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PHP Functions: How to Use Functions In PHP

A function is a block of statements used repeatedly in a program. A function will not execute immediately when a page loads. Instead, a call to the function will execute a function. The real power of PHP comes from its functions; it has more than 1000 built-in functions.

PHP Functions

PHP functions are similar to other programming languages. The function is a piece of code that takes one more input in a parameter, does some processing, and returns a value.

You already have seen many functions like push() and explode() etc. They are built-in functions, but PHP gives you the option to create your functions.

There are two parts which should be clear to you:

  1. Creating a User Defined Function in PHP
  2. Calling a User Defined Function in PHP

You hardly need to create your PHP function because there are already more than 1000 built-in library functions created for different areas, and you need to call them according to your requirement.

Creating a User Defined Function in PHP

You can create a function; its name should start with keyword function, and all the PHP code should be put inside { and } braces.

function functionName() {
    code to be executed;
}

A function name can start with a letter or underscore, not a number. Function names are NOT case-sensitive. See the following code.

<?php

function series() {
    return 'Stranger Things';
}

We have created a series () function that returns the Stranger Things string.

We have created a function but not called the function.

Calling a User Defined Function in PHP

Okay, we can call the function using the following syntax.

functionName();

If we continue the above example, we can write the following code to call the PHP function.

<?php

function series() {
    return 'Stranger Things';
}

echo series();

We are printing the returned string from the series() function. See the output.

➜  pro php app.php
Stranger Things                                                                 
➜  pro

PHP Functions with Parameters

PHP gives you the option to pass your parameters inside a function.

You can pass as many parameters as you’re like. These parameters work like variables inside your function.

See the following code.

<?php

function series($mike, $eleven) {
   echo "Both {$mike} and {$eleven} are cute!";
}

series('Finn', 'Millie');

We have passed two arguments which are $mike and $eleven. We have provided both the strings or numbers or whatever type of arguments you want to pass at the time of the call.

See the output.

➜  pro php app.php
Both Finn and Millie are cute!                                                   
➜  pro

PHP automatically associates a data type to the variable, depending on its value. Since the data types are not set in a strict sense, you can do things like adding a string to an integer without causing an error.

In PHP 7, type declarations were added. This gives us an option to specify the data type expected when declaring a function, and by enabling the strict requirement, it will throw a “Fatal Error” on a type mismatch.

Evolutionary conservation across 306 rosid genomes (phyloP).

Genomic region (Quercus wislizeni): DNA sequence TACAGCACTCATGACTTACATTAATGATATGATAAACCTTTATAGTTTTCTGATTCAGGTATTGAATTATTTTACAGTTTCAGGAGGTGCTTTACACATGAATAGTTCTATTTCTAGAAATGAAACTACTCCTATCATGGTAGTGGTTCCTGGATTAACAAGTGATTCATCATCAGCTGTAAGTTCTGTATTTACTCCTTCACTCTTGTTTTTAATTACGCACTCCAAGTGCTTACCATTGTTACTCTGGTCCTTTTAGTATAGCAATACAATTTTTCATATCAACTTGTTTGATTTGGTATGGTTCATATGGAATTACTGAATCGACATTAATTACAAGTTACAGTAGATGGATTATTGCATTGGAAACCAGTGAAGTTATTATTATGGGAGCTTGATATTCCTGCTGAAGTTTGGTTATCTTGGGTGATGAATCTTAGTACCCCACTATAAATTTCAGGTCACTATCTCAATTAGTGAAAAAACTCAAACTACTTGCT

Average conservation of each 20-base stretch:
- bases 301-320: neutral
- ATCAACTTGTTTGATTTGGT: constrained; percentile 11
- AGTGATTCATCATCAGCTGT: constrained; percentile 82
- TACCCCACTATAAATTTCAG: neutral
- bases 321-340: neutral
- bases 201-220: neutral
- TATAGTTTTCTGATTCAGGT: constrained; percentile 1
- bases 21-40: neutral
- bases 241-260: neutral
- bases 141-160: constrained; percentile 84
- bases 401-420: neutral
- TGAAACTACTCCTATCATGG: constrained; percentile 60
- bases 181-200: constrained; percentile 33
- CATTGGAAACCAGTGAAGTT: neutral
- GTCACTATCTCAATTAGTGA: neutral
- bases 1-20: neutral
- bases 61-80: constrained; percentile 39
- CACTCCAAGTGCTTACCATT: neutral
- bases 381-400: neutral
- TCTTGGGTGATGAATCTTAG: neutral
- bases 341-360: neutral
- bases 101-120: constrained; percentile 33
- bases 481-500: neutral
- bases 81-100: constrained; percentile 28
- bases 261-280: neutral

See the following example.

<?php

function series($jane, $eleven) {
   echo $jane + $eleven;
}

series('Millie Bobby Brown', 11);

See the output.

➜  pro php app.php
PHP Warning:  A non-numeric value encountered in /Users/krunal/Desktop/code/php/pro/app.php on line 4

Warning: A non-numeric value encountered in /Users/krunal/Desktop/code/php/pro/app.php on line 4
11                                                                              
➜  pro

My current PHP version is the following.

➜  pro php -v
PHP 7.2.14 (cli) (built: Jan 12 2019 05:21:04) ( NTS )
Copyright (c) 1997-2018 The PHP Group
Zend Engine v3.2.0, Copyright (c) 1998-2018 Zend Technologies
    with Zend OPcache v7.2.14, Copyright (c) 1999-2018, by Zend Technologies
➜  pro

PHP Default Argument Value

We can pass the default argument if the actual argument is not given to the function.

See the following code.

<?php

function setPrice(int $florencebymills = 10) {
  echo "The min price is : $florencebymills"."\n";
}

setPrice();

We have defined the default price as $florencebymills variable, which is 10.

So, when you call the setPrice() function, you do not necessarily need to pass the argument. However, you will still get the default value, which is 10. See the output.

➜  pro php app.php
The min price is : 10
➜  pro

But, you can also override the default value by providing the actual value like the following.

<?php

function setPrice(int $florencebymills = 10) {
  echo "The min price is : $florencebymills"."\n";
}

setPrice(14);

We have passed the 14 as an actual parameter. So, it will override the formal parameter.

See the output.

➜  pro php app.php
The min price is : 14
➜  pro

Dynamic Function Calls

It is possible to assign function names as strings to variables and then treat them precisely as you would the function name itself.

See the following code.

<?php

function lyrics() {
  echo "KGB was dogging me!";
}

$sim = "lyrics";
$sim();

In the above code, we have defined the lyrics() function.

Then we have defined one variable whose value is the same as the function’s name, and then we treat that variable as a function and call the function and see the output.

➜  pro php app.php
KGB was dogging me!                                                             
➜  pro

That’s it for this tutorial.

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